Concurrent enrollment at community colleges spikes in fall quarter

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Graphic illustration by Allison Hsieh; background photo by Bennie Chang

As the years pass, more students are beginning to take advantage of the opportunities that community college courses offer.

Allison Hsieh

In the past, many students have taken community college courses on Lynbrook’s campus and on the campuses of various community colleges. Although community college courses have moved online, they are still available for high school students to pursue as additional academic enrichment. In fact, there was a noticeable influx of Lynbrook students enrolled in community college courses in the fall quarter this year.

“We as a Guidance Counseling Team probably sign somewhere near 500 concurrent enrollment forms every year, and that number is growing with each passing year,” guidance counselor Shana Howden said.

Several factors may have led to the increase in concurrent enrollment in remote learning. For example, with all community college courses online, the hassle of commuting that comes with in-person courses is eliminated. This new sense of convenience created a larger incentive for taking a course. The cancellation of many planned summer activities may have also contributed to the increase.

“Because of being in a remote learning situation, I think that because many programs and activities have been cancelled or changed, there was an  increase in the number of people who thought, ‘If I can’t do this program or activity, I’ll take another class,’” Howden said.

While Lynbrook offers a wide variety of courses for students on its campus, there are still many classes only found at community colleges. For example, if a student wishes to explore Environmental Studies, they would need to take a course at De Anza College or another community college, as there is no equivalent course at Lynbrook. High schools can only create a class if enough students in the school are interested in the courses. Community colleges, however, have a larger student population, allowing them to offer a wider variety of courses.

Concurrent enrollment offers students a chance to explore topics that are not available on a high school campus. Because of the nature of a community college, students have a greater variety of courses to choose from.”

— Shana Howden, guidance counselor

“I feel like course material covered in community colleges is more niche,” said junior Jasmine Hou, who is taking International Marketing at De Anza College. “For example, the Principles of Business class I took in freshman year is more broad and basic, while the material in this class only focuses on business from an international perspective with more case studies and real life application.”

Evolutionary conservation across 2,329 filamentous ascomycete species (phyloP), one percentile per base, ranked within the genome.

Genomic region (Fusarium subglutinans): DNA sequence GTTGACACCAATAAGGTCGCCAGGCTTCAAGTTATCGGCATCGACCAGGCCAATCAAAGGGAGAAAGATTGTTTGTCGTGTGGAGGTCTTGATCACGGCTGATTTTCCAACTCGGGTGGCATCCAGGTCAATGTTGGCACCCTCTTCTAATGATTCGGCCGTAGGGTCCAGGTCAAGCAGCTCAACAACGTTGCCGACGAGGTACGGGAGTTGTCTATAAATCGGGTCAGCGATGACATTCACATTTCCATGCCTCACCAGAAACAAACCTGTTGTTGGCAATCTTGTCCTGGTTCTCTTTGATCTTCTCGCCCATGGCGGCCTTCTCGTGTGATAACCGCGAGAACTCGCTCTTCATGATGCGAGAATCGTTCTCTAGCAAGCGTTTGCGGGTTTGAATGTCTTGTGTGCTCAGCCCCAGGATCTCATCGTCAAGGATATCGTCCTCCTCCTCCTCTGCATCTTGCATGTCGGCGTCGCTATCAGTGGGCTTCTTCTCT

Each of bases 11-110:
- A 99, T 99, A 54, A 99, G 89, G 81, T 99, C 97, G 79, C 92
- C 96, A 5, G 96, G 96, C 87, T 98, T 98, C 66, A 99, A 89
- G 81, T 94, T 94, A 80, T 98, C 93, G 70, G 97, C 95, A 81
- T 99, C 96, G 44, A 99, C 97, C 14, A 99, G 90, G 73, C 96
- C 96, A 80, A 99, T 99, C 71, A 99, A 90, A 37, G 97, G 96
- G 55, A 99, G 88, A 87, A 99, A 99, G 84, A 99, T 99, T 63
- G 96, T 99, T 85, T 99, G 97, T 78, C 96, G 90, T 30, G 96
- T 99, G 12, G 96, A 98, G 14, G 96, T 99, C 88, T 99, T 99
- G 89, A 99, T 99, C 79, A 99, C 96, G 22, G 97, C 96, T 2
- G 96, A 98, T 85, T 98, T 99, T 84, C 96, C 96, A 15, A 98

There are many ways Lynbrook students can take community college courses. The most common option is to enroll in a course created in partnership with a community college that is taught on a high school campus. In the past, Lynbrook students were able to enroll in community college courses at all of the other FUHSD high schools as well. For example, in the winter quarter of the 2019-2020 school year, Cupertino High School held a child development course in partnership with De Anza College, while Monta Vista High School held a calculus course in partnership with Foothill College. Lynbrook also offered West Valley College’s Intermediate Calculus course for students who have already finished AP Calculus BC and General Psychology on its campus after school from Monday to Thursday.

“At Lynbrook, we have developed a really great relationship with West Valley, partially due to our proximity to their campus,” Howden said. “West Valley has been bringing a rotation of math classes to the Lynbrook campus for well over a decade, and we have added a rotation of business, communications and humanities classes as well.”

This year, in addition to Intermediate Calculus, Lynbrook is also hosting Business Law with West Valley for students who need to fulfill the CTE course requirement for competitive business clubs like DECA and FBLA. FUHSD is also partnering with De Anza to offer International Marketing to students. As DECA transitioned from only requiring students to take one CTE course in all four years of high school to requiring a course every single year and FBLA started requiring CTE courses for competitions starting in 2019, demand for such courses skyrocketed. With the new partnership, students can continue participating in DECA and FBLA despite the space limitations in Lynbrook’s CTE classes.